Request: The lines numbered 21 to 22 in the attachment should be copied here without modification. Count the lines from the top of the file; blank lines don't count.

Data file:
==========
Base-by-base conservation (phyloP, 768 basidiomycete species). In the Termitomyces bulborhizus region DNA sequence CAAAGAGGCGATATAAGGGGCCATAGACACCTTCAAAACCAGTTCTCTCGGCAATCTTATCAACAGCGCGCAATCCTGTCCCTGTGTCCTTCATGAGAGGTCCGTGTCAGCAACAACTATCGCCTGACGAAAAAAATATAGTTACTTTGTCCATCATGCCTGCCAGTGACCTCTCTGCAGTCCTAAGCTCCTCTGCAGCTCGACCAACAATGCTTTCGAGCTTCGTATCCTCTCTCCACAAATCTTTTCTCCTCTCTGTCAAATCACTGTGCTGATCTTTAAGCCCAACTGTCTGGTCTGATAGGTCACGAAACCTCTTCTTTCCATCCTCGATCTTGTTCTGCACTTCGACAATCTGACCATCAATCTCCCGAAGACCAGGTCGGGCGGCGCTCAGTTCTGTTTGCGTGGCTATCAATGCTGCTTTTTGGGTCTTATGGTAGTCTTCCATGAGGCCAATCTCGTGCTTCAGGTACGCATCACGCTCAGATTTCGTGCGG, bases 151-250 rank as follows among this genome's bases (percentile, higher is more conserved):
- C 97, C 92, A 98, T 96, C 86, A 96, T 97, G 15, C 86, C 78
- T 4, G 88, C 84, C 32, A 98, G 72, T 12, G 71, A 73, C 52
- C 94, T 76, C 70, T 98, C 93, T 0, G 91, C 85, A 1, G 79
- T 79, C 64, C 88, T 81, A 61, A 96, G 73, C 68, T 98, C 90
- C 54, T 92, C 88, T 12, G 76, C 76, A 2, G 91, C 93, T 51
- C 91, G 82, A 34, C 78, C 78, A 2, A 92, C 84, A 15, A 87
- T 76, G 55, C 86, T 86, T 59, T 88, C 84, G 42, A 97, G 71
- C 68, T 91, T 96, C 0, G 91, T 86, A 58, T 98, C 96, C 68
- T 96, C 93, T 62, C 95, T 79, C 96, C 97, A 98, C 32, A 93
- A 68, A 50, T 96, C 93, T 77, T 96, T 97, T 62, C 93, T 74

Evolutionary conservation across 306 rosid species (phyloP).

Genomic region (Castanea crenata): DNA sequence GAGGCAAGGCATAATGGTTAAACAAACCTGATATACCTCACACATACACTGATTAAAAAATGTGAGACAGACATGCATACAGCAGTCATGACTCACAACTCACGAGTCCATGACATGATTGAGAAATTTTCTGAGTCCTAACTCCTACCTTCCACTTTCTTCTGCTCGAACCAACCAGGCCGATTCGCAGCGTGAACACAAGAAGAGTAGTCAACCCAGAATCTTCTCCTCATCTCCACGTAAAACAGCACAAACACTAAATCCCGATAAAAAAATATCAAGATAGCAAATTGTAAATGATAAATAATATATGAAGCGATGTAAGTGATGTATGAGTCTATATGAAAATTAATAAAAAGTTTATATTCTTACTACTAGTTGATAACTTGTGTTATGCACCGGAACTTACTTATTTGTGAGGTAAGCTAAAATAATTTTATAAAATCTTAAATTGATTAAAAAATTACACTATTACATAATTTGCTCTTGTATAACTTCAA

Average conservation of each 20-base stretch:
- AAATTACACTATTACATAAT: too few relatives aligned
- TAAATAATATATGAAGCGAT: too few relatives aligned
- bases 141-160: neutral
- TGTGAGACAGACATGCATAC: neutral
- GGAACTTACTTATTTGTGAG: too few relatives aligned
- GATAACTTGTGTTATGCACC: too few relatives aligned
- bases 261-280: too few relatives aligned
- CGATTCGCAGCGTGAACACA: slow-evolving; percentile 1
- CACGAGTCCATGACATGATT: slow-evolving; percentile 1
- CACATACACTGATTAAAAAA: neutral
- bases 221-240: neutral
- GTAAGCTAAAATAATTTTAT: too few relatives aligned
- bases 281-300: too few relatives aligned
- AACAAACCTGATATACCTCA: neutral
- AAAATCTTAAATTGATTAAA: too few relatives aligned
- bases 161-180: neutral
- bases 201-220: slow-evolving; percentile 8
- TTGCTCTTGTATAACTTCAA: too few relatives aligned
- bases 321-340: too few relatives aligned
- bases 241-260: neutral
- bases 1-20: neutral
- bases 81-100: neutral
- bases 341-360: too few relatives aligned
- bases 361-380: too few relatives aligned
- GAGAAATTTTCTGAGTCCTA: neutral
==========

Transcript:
- bases 261-280: too few relatives aligned
- CGATTCGCAGCGTGAACACA: slow-evolving; percentile 1